In both Island Resorts and Santa Rosa Dunes, the Florida Supreme Court denied the public officials’ petitions seeking review.
If, in fact, the right to declare an act unconstitutional is “purely a judicial power,” it then follows that a public official may not exercise that power merely because the act in question does not directly govern the administration of his or her duties. Or, as the Santa Rosa Dunes court stated, “the public official standing doctrine broadly prohibits ministerial officers from challenging legislative enactments.”
In Santa Rosa Dunes, the Escambia County School District went a step further. It attempted to dilute the public official standing doctrine by arguing that the personal injury “exception” to the public official standing doctrine is not limited to an actual personal injury, but rather could include injury to the agency’s budget. The school district claimed “it would have to refund about [$7 million] in ad valorem tax revenue it has already collected and escrowed, and it would lose its material and constitutional right to levy ad valorem taxes, subjecting it to a loss of future tax revenue.” Relying on Atlantic Coast Line, the First District rejected this attempt to evade the public official standing doctrine by affirming that “the type of personal injury necessary to allow a public official to challenge the constitutionality of a statute is limited to injuries that do ‘not grow out of the obligation of his oath of office, nor out of his official position.’”
The reason for the “personal” part of “personal injury” is clear. If it were not so, any public official who believed a legislative act harmed their office, decreased their budget, or could show some other type of negative impact would have standing to challenge the act’s constitutionality. Allowing standing in such circumstances would gut the public official standing doctrine’s protection of the powers of judicial review by allowing public officials to establish standing by alleging any negative impact on the agency or its budget.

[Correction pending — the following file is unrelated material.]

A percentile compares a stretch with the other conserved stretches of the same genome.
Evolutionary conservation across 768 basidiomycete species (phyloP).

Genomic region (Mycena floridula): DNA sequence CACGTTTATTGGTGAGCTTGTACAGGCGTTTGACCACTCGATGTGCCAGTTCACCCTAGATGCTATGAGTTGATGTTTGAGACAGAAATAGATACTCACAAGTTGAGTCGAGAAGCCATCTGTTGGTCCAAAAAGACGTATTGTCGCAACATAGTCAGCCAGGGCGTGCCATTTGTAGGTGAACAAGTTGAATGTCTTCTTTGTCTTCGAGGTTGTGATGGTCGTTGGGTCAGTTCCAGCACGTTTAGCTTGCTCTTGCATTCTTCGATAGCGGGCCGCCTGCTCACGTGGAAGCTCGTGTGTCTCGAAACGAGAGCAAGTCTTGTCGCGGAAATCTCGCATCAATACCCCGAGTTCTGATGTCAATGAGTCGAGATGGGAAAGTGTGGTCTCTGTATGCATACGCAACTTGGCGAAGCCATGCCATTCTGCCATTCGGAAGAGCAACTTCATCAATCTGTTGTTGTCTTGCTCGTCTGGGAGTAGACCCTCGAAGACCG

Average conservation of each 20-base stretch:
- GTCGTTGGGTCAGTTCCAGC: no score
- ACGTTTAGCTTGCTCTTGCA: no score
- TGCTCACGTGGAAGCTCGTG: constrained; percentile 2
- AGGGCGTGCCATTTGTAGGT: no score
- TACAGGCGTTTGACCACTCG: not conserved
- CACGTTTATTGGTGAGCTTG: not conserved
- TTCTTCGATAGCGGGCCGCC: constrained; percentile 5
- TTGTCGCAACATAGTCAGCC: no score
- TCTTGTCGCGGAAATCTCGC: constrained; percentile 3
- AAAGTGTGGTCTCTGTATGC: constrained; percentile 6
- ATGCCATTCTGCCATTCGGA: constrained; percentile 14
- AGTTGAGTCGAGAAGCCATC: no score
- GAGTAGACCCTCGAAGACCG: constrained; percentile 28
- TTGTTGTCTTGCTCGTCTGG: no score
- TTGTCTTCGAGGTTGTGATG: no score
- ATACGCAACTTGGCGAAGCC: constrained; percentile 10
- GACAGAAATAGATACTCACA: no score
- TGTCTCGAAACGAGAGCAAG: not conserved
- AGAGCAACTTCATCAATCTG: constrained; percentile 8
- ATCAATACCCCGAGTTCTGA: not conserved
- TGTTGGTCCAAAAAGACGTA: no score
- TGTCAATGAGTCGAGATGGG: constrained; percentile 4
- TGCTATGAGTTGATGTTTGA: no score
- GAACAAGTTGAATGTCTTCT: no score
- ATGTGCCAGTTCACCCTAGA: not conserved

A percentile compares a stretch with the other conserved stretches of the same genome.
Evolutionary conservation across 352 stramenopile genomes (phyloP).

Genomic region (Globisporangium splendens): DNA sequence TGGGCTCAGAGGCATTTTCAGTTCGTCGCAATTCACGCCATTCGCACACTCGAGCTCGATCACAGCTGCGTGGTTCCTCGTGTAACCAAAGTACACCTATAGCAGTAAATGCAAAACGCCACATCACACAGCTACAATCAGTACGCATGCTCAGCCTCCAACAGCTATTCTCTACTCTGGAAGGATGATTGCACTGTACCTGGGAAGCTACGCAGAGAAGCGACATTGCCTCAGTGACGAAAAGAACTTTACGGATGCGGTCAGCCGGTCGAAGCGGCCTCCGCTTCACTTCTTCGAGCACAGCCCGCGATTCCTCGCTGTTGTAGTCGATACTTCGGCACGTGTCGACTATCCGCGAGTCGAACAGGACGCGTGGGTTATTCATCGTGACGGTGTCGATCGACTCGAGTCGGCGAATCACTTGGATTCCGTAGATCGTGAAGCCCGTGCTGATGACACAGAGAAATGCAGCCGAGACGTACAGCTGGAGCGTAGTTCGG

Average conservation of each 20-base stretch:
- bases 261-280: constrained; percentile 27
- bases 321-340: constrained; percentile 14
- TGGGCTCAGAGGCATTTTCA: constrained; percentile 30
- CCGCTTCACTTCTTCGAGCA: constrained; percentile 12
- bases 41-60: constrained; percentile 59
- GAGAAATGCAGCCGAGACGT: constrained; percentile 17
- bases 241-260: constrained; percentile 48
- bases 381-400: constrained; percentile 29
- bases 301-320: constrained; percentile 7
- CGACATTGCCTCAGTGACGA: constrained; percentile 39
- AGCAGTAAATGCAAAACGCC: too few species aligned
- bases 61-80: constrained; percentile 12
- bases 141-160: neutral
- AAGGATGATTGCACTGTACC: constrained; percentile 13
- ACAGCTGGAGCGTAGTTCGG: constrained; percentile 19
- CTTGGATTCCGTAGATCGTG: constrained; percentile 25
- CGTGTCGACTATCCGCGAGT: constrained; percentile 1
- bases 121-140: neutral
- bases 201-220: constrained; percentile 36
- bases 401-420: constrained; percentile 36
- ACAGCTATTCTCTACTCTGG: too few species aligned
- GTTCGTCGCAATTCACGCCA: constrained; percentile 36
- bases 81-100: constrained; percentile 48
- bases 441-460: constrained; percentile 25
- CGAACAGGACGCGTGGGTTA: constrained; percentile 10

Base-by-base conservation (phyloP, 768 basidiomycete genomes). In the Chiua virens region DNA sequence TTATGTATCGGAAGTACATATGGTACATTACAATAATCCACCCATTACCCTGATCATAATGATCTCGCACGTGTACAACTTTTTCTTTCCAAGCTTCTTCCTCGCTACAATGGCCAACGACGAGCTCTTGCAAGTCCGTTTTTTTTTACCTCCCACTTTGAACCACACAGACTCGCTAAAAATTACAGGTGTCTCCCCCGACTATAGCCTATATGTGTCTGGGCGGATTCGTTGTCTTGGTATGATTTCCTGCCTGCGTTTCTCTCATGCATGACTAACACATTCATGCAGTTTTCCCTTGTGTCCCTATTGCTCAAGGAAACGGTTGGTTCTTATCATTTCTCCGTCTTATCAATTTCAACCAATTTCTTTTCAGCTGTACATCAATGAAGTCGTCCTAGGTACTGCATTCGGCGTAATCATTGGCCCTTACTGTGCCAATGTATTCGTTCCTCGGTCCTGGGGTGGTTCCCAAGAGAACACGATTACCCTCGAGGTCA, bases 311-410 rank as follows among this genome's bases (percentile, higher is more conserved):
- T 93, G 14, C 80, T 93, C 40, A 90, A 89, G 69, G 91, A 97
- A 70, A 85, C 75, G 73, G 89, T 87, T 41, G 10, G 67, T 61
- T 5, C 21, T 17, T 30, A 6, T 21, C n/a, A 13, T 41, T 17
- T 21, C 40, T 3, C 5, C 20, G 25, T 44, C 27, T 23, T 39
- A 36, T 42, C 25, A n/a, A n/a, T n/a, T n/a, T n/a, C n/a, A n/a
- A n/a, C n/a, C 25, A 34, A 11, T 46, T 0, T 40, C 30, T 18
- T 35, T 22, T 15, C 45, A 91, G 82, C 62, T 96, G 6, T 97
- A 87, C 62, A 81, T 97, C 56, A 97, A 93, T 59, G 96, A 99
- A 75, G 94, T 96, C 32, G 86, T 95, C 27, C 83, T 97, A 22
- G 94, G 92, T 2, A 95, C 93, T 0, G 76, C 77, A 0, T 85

Finally, there may be a temptation to apply the doctrine loosely when the offending branch of government argues a public official is acting to protect the interests of the citizens. For example, a school district, may argue, as it did in Santa Rosa Dunes, that a taxing statute harms the public by reducing revenue that would go to fund the education of children. The implicit, if not explicit, companion to that argument is that the public official is the party in the best position to protect the public from the statute through a constitutional challenge because the official has the necessary financial resources and expertise to mount a successful constitutional challenge.
The Florida Supreme Court directly addressed this argument in Crossings at Fleming Island Community Development District v. Echeverri, 991 So. 2d 793 (Fla. 2008), in which the Clay County Property Appraiser challenged the constitutionality of legislation that classified a special development district as a municipality for tax purposes. The court acknowledged the public official had “superior perspective” regarding the law and was “perhaps uniquely situated to protect taxpayers”; however, the importance of ensuring that public officials “put into effect” the will of the people as expressed through their elected representatives was “more compelling.” Put another way, the constitutional separation of powers trumps these other concerns. It is not the role of the executive branch to protect citizens from legislation that has been approved by their elected representative and signed into law by their chief executive. That is “purely a judicial power” reserved exclusively to Florida’s judicial branch.